Pulsographs, also known as doctor’s watches or pulsometers, were used in the past to measure a patient’s heart rate. The distinctive feature of pulsographs is the graduated logarithmic scale calibrated for 30 pulse beats allowing doctors to determine a pulse rate with a greater degree of accuracy and get the task done in just 30 seconds.
The vintage-inspired dial is domed and features a lovely smoked lacquered dial with plenty of different textures. The central part of the dial has a sunray finish while the two slightly sunken counters, small seconds on the left and 30-minute chronograph counter on the right, are snailed and feature white markings. Moving out to the chapter ring, you’ll notice the sandblasted texture with the applied golden dots or studs and Arabic numerals at 12 and 6 o’clock, all treated with luminescence. The dauphine-style hands also have a thin streak of luminescent material and are golden to match the case. The central chronograph hand has a red tip to match the red number 30 on the 30-minute elapsed time counter and the four 15-second/minute intervals on the white track. The original Montblanc logo from the 1930s with its historical font and outline of the Mont Blanc mountain sits just below 12 o’clock balanced with the name of the watch at 6 o’clock. For the final vintage touch, the dial is protected under a domed sapphire box crystal.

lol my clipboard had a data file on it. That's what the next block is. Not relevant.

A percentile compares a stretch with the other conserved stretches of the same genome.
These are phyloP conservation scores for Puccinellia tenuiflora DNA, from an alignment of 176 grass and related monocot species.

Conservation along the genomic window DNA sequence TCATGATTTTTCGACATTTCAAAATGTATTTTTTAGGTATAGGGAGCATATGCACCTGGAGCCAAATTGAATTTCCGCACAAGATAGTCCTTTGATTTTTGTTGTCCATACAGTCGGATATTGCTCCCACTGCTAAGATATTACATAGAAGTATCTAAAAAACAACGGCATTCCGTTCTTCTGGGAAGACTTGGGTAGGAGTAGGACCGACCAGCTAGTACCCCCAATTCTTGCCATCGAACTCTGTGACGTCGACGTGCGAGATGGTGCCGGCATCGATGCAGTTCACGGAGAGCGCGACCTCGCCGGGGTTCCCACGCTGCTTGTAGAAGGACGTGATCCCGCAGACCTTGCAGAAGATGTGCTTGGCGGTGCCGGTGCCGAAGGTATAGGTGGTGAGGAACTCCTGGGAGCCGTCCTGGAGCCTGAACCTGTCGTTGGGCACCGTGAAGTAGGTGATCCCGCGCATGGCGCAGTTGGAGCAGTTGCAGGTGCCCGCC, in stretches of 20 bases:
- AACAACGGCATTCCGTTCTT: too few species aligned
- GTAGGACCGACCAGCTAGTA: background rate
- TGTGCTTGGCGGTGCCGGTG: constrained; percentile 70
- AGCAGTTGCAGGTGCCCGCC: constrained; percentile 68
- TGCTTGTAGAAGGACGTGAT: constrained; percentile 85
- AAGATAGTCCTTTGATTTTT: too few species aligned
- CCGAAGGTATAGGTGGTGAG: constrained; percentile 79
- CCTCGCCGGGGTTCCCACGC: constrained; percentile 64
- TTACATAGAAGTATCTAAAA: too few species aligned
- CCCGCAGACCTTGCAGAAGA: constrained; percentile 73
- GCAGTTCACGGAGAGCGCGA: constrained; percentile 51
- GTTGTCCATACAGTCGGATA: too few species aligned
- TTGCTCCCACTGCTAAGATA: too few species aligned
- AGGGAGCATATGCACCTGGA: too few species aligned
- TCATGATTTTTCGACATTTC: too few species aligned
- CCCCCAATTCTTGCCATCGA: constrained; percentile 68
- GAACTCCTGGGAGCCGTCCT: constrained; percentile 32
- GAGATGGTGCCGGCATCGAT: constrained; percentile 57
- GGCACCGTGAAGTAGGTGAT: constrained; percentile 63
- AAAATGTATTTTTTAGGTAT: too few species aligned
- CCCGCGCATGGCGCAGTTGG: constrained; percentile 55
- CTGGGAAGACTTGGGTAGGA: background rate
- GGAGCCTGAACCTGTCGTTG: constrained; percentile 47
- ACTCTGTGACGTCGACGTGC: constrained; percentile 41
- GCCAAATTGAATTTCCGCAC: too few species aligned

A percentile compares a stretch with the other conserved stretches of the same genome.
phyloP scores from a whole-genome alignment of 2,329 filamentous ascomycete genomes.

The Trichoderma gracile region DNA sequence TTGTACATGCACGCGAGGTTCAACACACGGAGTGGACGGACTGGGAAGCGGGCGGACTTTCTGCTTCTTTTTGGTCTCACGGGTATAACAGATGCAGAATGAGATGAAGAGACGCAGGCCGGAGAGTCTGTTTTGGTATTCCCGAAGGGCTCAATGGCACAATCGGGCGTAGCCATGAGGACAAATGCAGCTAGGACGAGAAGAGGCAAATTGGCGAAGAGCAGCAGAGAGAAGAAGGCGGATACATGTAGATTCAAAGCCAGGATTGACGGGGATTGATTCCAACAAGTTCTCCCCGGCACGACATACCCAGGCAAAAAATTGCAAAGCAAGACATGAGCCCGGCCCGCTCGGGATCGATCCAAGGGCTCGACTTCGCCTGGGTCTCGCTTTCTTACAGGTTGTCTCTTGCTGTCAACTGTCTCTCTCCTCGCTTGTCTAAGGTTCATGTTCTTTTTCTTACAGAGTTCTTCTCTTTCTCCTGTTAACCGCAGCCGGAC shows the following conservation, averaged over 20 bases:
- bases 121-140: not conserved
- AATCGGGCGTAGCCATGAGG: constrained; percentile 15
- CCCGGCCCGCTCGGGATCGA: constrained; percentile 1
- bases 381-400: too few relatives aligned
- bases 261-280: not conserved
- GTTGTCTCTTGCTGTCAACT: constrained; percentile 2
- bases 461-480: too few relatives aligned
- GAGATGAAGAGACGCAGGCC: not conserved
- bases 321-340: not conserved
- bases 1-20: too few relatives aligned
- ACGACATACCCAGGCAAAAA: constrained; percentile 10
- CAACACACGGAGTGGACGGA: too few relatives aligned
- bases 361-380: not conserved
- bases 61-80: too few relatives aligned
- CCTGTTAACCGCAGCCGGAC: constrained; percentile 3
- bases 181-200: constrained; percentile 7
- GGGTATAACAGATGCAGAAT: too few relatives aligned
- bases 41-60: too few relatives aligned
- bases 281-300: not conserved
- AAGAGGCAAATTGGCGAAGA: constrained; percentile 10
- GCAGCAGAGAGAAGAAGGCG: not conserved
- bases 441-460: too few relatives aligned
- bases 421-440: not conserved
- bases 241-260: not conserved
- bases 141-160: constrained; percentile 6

A beautiful Minerva movement
The reverse side of the watch reveals an extraordinary horological treat with its display of calibre MB M13.21, based on the historic Minerva calibre 13.20 of 1920. In keeping with the warm rose gold case, the German silver plates and bridges of the movement have been coated in rose gold creating even more contrast with the darker parts. Two distinguishing features of the Minerva movement can be spotted straight away; Minerva’s signature V-shaped bridge (patented in 1912 and described as an ‘arrow’ by the brand) engraved with the words ‘Minerva – Villeret’ and the pointy devil’s tail on the end of one of the levers.